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HOME Activities Hematology, Endocrinology and Metabolism

1.Research Summary

The Department of Hematology, Endocrinology, and Metabolism is divided into the Endocrinology and Metabolism Group and the Hematology Group. Highly technical research is conducted in both areas. With the two groups working cooperatively we cover a wide range of disorders, from lifestyle-related diseases to tumors, in internal medicine.

2.Research Groups

  • Endocrinology and Metabolism Group
  • Hematology Group

3-1.Endocrinology and Metabolism GroupEndocrinology and Metabolism Group

Research subjects

Clinical epidemiology of lifestyle-related diseases, including diabetes mellitus, dyslipidemia, and obesity
Predictors for lifestyle-related diseases, including diabetes mellitus, in health check-up recipients
Mechanism of anti-diabetic action of new anti-diabetic candidate BDNF
Development of new anti-diabetic agents focusing on nuclear receptor regulation
Measurement of AGEs and investigation of their association with complications in diabetic patients
Treatment of periodontitis and kinetics of adipocytokines in diabetic patients
Analysis of autoregulation of renal blood flow in diabetes mellitus

3-2.Hematology Group

Research subjects

Pathological analysis of hematopoietic tumors
Treatment of chronic myelogenous leukemia
Analysis of prognostic factors in malignant lymphoma
Development of new therapies for refractory malignant lymphoma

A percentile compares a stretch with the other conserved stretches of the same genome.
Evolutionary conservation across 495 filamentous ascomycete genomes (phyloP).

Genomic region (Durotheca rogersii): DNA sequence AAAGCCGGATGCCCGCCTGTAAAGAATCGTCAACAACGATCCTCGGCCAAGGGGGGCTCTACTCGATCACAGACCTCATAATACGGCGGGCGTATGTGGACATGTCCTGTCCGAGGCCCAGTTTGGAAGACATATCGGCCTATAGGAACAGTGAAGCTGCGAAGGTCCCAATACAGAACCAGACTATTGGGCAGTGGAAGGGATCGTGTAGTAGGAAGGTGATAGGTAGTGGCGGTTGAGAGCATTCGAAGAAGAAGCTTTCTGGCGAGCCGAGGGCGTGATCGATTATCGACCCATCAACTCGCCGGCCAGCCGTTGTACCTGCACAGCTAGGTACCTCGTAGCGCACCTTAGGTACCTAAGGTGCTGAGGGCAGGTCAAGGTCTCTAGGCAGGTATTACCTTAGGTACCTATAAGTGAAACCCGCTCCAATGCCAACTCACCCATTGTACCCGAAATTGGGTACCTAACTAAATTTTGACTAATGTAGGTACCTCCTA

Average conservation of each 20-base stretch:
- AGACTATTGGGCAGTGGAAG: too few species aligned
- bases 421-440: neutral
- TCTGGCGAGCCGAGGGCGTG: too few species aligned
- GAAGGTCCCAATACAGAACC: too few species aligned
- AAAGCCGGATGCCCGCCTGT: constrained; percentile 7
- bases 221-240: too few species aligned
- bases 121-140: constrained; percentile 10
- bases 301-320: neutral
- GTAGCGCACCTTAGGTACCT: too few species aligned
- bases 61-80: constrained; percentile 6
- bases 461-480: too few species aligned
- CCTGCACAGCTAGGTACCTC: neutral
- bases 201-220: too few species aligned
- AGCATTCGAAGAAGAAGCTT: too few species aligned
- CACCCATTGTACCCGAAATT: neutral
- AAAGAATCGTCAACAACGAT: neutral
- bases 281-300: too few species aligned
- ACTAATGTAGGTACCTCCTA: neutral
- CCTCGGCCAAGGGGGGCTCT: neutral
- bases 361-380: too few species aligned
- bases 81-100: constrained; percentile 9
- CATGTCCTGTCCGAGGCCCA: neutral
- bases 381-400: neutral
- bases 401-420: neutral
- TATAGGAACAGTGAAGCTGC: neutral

Development of appropriate therapies using new drugs for myeloma
Allogeneic immunity and antitumor immunity in hematopoietic stem cell transplantation
Basic research on hematopoietic environment and hematopoietic stem cells, and the pathogenesis of hematopoietic tumors
Development of new hematopoietic stem cell transplantation techniques for refractory hematopoietic tumors

4.Research Results

[Area] Endocrinology and metabolism

[Research subject] Clinical epidemiology of lifestyle-related diseases, including diabetes mellitus, dyslipidemia, and obesity

[DescriptionDescription]
Metabolic and endocrine diseases, such as diabetes mellitus, hyperlipidemia, hypertension, gout, obesity and excessive thinness, metabolic syndrome, and osteoporosis, have become epidemic and have become a threat to peoplefs health and lives in developed countries, including Japan, in recent years. To overcome such metabolic and endocrine diseases, or so-called lifestyle-related diseases, prophylaxis, diagnosis, and treatment must be performed based on the results (clinical evidence and large-scale epidemiologic data) of studies analyzing science-based data, in particular clinical data (including medical examination data) in a large group. The aim of this subject is to establish evidence facilitating the prophylaxis and treatment of metabolic and endocrine, or lifestyle-related, diseases through clinical research, epidemiologic studies, and clinical data analysis to contribute to the health and longevity of people worldwide. Particularly, we place the greatest importance on lifestyle habits, such as diet and exercise, and provide instructions in both of these areas. We believe interdisciplinary fusion of medicine or internal medicine, and general medical sciences (e.g., nutritional science, biomechanics, sports medicine, health science, and statistics), instead of investigations in the former field alone, to also be important for achieving our goal. We have already established a large body of evidence published in highly-regarded and peer-reviewed foreign medical journals. Our findings have proven to be useful in the clinical setting and for the preparation of guidelines.